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Showing 191 results

Climate Change Protest showing a sign that says "there is not planet B"

Daniel Farber | April 29, 2024

Climate Policy and the Audacity of Hope

The bad news is that we’re not yet on track to avoid dangerous climate change. But there’s also good news: We’ve taken important steps that will ease further progress. We should resist the allure of easy optimism, given the scale of the challenges. Neither should we wallow in despair. There’s a good basis for hope.

air pollution

Daniel Farber | April 25, 2024

EPA’s New Power Plant Rules Have Dropped. What Happens Next?

The U.S. Environmental Protection Agency (EPA) has issued a cluster of new rules designed to limit carbon emissions from power generators. Once upon a time, the presumption would have been that the rules would quietly go into effect, until someday a court rules on their validity. These days, we can expect a lot of action to begin almost right away.

Daniel Farber | March 28, 2024

The New EPA Car Rule Doesn’t Violate the Major Questions Doctrine

In West Virginia v. EPA, the U.S. Supreme Court struck down the Obama-era Clean Power Plan. The heart of the ruling was that the U.S. Environmental Protection Agency (EPA) had engaged in a power grab, basing an unprecedented expansion of its regulatory authority on an obscure provision of the statute. Conservative groups have claimed since then that virtually every government regulation raises a major question. But the doctrine cannot be read that broadly. In particular, the doctrine does not apply to the emission standards for cars that EPA issued last week. As EPA explains in its prologue to the rule, the car standard is very different from the Clean Power Plan.

air pollution

Victor Flatt | March 14, 2024

Op-ed: Whether the Government Requires It or Not, Greenhouse Gas Disclosures Are Here to Stay 

Last week, the U.S. Securities and Exchange Commission (SEC) released its long-awaited final rule requiring publicly traded companies to report certain climate risks and greenhouse gas emissions as part of their financial risk disclosures.

Federico Holm | February 22, 2024

Fine Particle Pollution: Unevenly Distributed, Driven by Heavy Traffic, and Supercharged by E-commerce

On February 7, the U.S. Environmental Protection Agency (EPA) finalized new and stronger air quality standards for fine particle pollution (commonly known as soot), a harmful pollutant and byproduct of burning coal, manufacturing, oil refining, and motor vehicles. Soot is one of the nation’s most dangerous air pollutants, and one of the most widespread, though it disproportionately impacts the health of structurally marginalized communities. Multiple reports have found that people living within half a mile of warehouses have higher rates of asthma and heart attacks than residents in the area overall, increased risk of cancer, and nervous system effects.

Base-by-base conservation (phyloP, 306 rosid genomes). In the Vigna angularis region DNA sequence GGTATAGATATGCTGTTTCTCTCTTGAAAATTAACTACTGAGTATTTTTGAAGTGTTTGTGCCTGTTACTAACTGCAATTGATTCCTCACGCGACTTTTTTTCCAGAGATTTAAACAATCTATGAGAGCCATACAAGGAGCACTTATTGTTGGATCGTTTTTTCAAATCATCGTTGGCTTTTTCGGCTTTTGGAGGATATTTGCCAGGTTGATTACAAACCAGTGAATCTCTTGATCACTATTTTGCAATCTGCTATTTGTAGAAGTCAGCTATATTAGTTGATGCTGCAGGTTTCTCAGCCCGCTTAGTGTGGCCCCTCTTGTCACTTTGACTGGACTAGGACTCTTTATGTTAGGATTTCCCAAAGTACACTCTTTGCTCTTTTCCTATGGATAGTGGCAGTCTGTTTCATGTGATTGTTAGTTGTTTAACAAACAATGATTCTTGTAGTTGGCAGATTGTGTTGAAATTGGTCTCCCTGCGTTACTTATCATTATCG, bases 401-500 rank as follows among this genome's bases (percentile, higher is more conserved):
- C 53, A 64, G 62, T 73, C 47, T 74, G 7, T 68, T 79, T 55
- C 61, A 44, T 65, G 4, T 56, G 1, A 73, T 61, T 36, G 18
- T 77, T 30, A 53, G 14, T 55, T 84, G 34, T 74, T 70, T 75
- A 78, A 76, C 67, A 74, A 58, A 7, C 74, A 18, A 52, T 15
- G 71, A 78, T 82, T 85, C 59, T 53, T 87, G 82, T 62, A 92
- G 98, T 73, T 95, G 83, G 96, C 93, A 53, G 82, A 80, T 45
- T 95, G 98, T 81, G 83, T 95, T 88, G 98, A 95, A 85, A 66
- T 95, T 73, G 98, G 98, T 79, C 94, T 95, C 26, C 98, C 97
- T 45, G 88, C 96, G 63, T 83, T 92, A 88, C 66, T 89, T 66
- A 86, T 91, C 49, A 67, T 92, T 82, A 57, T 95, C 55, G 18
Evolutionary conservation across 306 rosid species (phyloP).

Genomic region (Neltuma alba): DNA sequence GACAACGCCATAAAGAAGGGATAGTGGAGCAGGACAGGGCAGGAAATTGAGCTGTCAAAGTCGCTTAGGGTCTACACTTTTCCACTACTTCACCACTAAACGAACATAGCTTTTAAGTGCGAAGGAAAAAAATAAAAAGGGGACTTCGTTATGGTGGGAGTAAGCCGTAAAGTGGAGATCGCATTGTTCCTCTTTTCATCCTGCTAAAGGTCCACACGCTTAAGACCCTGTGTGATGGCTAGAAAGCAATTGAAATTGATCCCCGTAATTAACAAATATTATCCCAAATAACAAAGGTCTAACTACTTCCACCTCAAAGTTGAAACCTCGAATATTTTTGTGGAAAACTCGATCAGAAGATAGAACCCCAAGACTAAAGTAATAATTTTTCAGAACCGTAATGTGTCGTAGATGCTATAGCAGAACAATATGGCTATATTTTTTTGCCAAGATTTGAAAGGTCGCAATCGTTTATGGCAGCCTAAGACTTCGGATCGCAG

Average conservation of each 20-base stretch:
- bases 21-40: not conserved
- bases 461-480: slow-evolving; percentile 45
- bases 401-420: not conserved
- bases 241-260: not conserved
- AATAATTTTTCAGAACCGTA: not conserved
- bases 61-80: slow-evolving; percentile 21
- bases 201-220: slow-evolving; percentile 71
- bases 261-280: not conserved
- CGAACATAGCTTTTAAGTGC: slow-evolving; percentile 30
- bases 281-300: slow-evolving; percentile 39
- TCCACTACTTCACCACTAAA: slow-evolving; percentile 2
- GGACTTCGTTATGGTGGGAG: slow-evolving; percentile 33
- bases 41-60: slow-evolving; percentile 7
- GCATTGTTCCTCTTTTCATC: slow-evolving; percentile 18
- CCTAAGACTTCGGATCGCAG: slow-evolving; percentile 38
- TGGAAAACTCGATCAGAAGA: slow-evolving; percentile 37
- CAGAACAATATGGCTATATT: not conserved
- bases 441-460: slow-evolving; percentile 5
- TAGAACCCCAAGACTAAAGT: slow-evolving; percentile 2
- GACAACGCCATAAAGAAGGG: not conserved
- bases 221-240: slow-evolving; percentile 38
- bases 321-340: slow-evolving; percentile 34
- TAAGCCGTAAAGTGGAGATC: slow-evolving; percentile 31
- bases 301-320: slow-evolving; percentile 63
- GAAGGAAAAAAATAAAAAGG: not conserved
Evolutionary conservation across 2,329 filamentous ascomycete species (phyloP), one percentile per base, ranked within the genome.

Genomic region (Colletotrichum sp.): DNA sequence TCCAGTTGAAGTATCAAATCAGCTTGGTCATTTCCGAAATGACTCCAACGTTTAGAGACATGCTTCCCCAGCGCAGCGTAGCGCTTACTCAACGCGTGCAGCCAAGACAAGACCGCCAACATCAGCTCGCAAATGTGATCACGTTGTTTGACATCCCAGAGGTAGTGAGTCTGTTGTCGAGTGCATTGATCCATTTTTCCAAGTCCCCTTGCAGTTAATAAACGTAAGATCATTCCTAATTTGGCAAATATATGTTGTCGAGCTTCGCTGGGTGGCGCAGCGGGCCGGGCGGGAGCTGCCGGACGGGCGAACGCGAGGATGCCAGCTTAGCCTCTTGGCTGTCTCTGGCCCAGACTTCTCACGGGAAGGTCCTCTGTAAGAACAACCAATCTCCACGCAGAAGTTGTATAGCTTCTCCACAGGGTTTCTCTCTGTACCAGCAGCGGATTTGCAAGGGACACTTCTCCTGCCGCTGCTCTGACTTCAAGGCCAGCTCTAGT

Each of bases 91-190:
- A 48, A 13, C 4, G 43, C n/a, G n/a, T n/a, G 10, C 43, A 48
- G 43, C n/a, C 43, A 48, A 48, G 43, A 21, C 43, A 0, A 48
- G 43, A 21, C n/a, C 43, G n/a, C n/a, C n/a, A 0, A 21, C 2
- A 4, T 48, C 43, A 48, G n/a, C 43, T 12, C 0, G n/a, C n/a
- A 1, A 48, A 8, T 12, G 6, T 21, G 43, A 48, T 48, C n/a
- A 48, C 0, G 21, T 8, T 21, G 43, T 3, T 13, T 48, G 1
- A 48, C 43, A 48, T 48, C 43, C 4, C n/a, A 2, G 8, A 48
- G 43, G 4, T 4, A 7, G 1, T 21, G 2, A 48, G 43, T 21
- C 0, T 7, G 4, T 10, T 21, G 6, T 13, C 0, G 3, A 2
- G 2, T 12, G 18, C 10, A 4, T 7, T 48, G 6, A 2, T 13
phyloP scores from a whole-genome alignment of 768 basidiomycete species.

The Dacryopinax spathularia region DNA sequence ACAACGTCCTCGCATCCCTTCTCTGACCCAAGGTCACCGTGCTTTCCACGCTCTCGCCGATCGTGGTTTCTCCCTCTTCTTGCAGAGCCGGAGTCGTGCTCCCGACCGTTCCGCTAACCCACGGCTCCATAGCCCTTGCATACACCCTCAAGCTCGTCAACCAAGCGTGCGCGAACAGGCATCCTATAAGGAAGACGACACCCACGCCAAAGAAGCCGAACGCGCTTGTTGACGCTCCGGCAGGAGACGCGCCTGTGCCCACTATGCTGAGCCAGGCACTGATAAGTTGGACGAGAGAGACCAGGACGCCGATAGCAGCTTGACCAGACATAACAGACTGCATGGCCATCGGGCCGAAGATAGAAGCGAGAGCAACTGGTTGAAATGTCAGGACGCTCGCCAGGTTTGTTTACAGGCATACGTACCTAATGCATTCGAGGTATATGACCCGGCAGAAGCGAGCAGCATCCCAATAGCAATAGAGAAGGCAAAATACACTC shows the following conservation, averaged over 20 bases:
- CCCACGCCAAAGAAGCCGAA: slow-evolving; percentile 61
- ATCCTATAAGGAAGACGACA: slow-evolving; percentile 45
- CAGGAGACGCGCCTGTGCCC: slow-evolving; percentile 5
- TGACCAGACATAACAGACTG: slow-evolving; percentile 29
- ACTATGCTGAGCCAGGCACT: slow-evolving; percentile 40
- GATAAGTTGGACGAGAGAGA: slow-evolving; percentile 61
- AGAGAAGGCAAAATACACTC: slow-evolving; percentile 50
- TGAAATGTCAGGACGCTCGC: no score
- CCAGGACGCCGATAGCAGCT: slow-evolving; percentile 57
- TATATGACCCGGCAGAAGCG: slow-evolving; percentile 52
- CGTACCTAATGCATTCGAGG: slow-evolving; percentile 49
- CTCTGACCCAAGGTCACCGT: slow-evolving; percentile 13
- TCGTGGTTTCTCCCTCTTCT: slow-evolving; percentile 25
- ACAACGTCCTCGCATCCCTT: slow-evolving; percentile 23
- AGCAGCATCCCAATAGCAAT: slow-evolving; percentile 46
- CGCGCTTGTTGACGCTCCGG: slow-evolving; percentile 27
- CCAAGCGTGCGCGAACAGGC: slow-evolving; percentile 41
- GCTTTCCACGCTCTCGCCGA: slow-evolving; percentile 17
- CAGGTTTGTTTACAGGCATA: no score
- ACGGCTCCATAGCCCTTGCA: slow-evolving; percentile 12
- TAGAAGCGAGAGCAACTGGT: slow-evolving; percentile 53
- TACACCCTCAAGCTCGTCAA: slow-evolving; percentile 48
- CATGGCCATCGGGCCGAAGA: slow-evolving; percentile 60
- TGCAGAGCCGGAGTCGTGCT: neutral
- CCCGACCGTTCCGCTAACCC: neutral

Sophie Loeb | February 15, 2024

North Carolina Utilities Commission Should Ensure Public Participation on Proposed New Methane Gas Plants

As North Carolinians continue to grapple with rolling blackouts and rising energy bills, yet another pending environmental catastrophe is developing in our backyards. Duke Energy, our state’s monopoly utility provider, has submitted filings for two new methane gas power plants — one at the current Roxboro coal plant in Person County and another at the Marshall plant on Lake Norman.

air pollution

Daniel Farber | February 13, 2024

The New Particulate Standard and the Courts

EPA has just issued a rule tightening the air quality standard for PM2.5 — the tiny particles most dangerous to health — from an annual average of 12 micrograms per cubic meter down to 9 micrograms per cubic meter. EPA estimates that, by the time the rule goes into effect in 2032, it will avoid 4,500 premature deaths, 800,000 asthma attacks, and 290,000 lost workdays. Most likely, by the time this post goes up, someone will have filed a lawsuit to overturn the EPA rule. What legal arguments will challengers raise, and what are their chances of winning? Let’s consider the possible challenges one by one.

Daniel Farber | February 2, 2024

Interstate Pollution and the Supreme Court’s ‘Shadow Docket’

Later this month, the U.S. Supreme Court will hear oral argument about whether to stay a plan issued by the U.S. Environmental Protection Agency (EPA) to limit upwind states from creating ozone pollution that impacts other states. As I wrote before the Court decided to hear the arguments, the issues here seem less than earthshaking, and for that matter, less than urgent. It was puzzling to me why after many weeks, the Court was still sitting on the “emergency” requests of the upwind states to be rescued from the EPA plan. Given that the Court seems to think the issues are important enough to justify oral argument, however, it’s worth examining what seems to be bothering the Court about implementing the EPA plan.

Daniel Farber | January 10, 2024

The Bumper Crop of New State Climate Policies Since July — Part II

State climate policy is a big deal. State governments began cutting emissions at a time when the federal government was essentially doing nothing about climate change. Since then, more states have become involved. Part II of this post covers state climate action from New Jersey to Washington State during the second half of 2023, as well as multi-state efforts.